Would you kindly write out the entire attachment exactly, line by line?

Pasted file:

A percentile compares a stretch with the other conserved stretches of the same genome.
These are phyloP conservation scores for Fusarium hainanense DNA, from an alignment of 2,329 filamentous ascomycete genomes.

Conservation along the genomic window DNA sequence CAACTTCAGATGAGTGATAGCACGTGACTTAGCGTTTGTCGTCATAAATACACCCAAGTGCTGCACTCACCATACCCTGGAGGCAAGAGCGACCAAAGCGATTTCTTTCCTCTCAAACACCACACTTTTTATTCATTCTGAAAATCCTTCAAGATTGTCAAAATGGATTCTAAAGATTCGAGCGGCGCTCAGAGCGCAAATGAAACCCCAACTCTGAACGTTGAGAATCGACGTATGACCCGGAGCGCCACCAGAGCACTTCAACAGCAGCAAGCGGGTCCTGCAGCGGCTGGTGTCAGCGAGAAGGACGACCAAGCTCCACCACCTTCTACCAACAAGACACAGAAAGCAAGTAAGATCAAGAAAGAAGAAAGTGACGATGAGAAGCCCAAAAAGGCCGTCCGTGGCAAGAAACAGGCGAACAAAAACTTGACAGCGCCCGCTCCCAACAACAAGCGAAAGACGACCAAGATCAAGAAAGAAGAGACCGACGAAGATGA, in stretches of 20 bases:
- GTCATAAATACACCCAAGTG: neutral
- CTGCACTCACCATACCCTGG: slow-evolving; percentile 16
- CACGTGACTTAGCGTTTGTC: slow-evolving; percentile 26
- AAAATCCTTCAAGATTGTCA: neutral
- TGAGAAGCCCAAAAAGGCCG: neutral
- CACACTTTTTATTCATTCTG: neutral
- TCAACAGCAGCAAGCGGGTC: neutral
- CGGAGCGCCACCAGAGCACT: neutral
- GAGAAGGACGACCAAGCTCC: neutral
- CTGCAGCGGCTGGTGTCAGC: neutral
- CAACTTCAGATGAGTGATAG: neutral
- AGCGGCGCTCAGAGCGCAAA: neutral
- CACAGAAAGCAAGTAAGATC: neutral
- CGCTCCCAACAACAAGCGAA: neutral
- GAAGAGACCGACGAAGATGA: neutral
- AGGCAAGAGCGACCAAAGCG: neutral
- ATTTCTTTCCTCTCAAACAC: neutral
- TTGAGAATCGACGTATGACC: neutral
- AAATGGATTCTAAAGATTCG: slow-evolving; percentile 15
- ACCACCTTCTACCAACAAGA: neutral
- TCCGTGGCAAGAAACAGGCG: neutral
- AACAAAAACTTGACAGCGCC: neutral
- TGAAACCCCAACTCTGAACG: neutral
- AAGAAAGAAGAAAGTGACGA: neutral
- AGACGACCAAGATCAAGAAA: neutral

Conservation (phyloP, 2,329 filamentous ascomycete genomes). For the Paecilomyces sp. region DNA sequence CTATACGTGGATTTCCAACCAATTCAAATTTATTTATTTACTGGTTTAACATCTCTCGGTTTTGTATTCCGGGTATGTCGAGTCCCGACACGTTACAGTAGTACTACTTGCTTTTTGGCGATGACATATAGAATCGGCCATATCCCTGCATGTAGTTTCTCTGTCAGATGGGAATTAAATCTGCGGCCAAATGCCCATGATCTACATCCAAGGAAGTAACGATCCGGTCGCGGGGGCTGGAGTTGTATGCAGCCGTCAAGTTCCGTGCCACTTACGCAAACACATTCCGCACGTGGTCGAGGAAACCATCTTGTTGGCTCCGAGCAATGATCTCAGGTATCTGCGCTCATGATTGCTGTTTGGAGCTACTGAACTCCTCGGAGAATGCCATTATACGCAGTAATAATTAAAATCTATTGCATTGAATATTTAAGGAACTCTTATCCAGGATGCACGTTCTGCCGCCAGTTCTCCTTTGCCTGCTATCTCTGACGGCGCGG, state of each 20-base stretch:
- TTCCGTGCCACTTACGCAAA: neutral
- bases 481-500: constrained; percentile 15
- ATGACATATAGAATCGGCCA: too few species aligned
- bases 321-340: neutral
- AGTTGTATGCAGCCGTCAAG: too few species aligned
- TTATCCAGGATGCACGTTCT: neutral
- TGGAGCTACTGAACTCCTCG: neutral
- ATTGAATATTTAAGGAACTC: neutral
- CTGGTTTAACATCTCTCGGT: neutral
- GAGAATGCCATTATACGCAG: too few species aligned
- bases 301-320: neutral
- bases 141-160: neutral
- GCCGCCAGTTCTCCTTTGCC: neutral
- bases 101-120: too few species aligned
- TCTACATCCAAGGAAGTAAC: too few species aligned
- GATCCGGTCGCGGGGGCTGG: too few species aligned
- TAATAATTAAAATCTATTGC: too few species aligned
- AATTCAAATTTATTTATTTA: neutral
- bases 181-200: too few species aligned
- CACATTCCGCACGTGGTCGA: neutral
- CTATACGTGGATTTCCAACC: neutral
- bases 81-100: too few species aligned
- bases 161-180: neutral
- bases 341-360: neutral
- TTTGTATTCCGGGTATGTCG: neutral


A percentile compares a stretch with the other conserved stretches of the same genome.
These are phyloP conservation scores for Fusarium hainanense DNA, from an alignment of 2,329 filamentous ascomycete genomes.

Conservation along the genomic window DNA sequence CAACTTCAGATGAGTGATAGCACGTGACTTAGCGTTTGTCGTCATAAATACACCCAAGTGCTGCACTCACCATACCCTGGAGGCAAGAGCGACCAAAGCGATTTCTTTCCTCTCAAACACCACACTTTTTATTCATTCTGAAAATCCTTCAAGATTGTCAAAATGGATTCTAAAGATTCGAGCGGCGCTCAGAGCGCAAATGAAACCCCAACTCTGAACGTTGAGAATCGACGTATGACCCGGAGCGCCACCAGAGCACTTCAACAGCAGCAAGCGGGTCCTGCAGCGGCTGGTGTCAGCGAGAAGGACGACCAAGCTCCACCACCTTCTACCAACAAGACACAGAAAGCAAGTAAGATCAAGAAAGAAGAAAGTGACGATGAGAAGCCCAAAAAGGCCGTCCGTGGCAAGAAACAGGCGAACAAAAACTTGACAGCGCCCGCTCCCAACAACAAGCGAAAGACGACCAAGATCAAGAAAGAAGAGACCGACGAAGATGA, in stretches of 20 bases:
- GTCATAAATACACCCAAGTG: neutral
- CTGCACTCACCATACCCTGG: slow-evolving; percentile 16
- CACGTGACTTAGCGTTTGTC: slow-evolving; percentile 26
- AAAATCCTTCAAGATTGTCA: neutral
- TGAGAAGCCCAAAAAGGCCG: neutral
- CACACTTTTTATTCATTCTG: neutral
- TCAACAGCAGCAAGCGGGTC: neutral
- CGGAGCGCCACCAGAGCACT: neutral
- GAGAAGGACGACCAAGCTCC: neutral
- CTGCAGCGGCTGGTGTCAGC: neutral
- CAACTTCAGATGAGTGATAG: neutral
- AGCGGCGCTCAGAGCGCAAA: neutral
- CACAGAAAGCAAGTAAGATC: neutral
- CGCTCCCAACAACAAGCGAA: neutral
- GAAGAGACCGACGAAGATGA: neutral
- AGGCAAGAGCGACCAAAGCG: neutral
- ATTTCTTTCCTCTCAAACAC: neutral
- TTGAGAATCGACGTATGACC: neutral
- AAATGGATTCTAAAGATTCG: slow-evolving; percentile 15
- ACCACCTTCTACCAACAAGA: neutral
- TCCGTGGCAAGAAACAGGCG: neutral
- AACAAAAACTTGACAGCGCC: neutral
- TGAAACCCCAACTCTGAACG: neutral
- AAGAAAGAAGAAAGTGACGA: neutral
- AGACGACCAAGATCAAGAAA: neutral

Conservation (phyloP, 2,329 filamentous ascomycete genomes). For the Paecilomyces sp. region DNA sequence CTATACGTGGATTTCCAACCAATTCAAATTTATTTATTTACTGGTTTAACATCTCTCGGTTTTGTATTCCGGGTATGTCGAGTCCCGACACGTTACAGTAGTACTACTTGCTTTTTGGCGATGACATATAGAATCGGCCATATCCCTGCATGTAGTTTCTCTGTCAGATGGGAATTAAATCTGCGGCCAAATGCCCATGATCTACATCCAAGGAAGTAACGATCCGGTCGCGGGGGCTGGAGTTGTATGCAGCCGTCAAGTTCCGTGCCACTTACGCAAACACATTCCGCACGTGGTCGAGGAAACCATCTTGTTGGCTCCGAGCAATGATCTCAGGTATCTGCGCTCATGATTGCTGTTTGGAGCTACTGAACTCCTCGGAGAATGCCATTATACGCAGTAATAATTAAAATCTATTGCATTGAATATTTAAGGAACTCTTATCCAGGATGCACGTTCTGCCGCCAGTTCTCCTTTGCCTGCTATCTCTGACGGCGCGG, state of each 20-base stretch:
- TTCCGTGCCACTTACGCAAA: neutral
- bases 481-500: constrained; percentile 15
- ATGACATATAGAATCGGCCA: too few species aligned
- bases 321-340: neutral
- AGTTGTATGCAGCCGTCAAG: too few species aligned
- TTATCCAGGATGCACGTTCT: neutral
- TGGAGCTACTGAACTCCTCG: neutral
- ATTGAATATTTAAGGAACTC: neutral
- CTGGTTTAACATCTCTCGGT: neutral
- GAGAATGCCATTATACGCAG: too few species aligned
- bases 301-320: neutral
- bases 141-160: neutral
- GCCGCCAGTTCTCCTTTGCC: neutral
- bases 101-120: too few species aligned
- TCTACATCCAAGGAAGTAAC: too few species aligned
- GATCCGGTCGCGGGGGCTGG: too few species aligned
- TAATAATTAAAATCTATTGC: too few species aligned
- AATTCAAATTTATTTATTTA: neutral
- bases 181-200: too few species aligned
- CACATTCCGCACGTGGTCGA: neutral
- CTATACGTGGATTTCCAACC: neutral
- bases 81-100: too few species aligned
- bases 161-180: neutral
- bases 341-360: neutral
- TTTGTATTCCGGGTATGTCG: neutral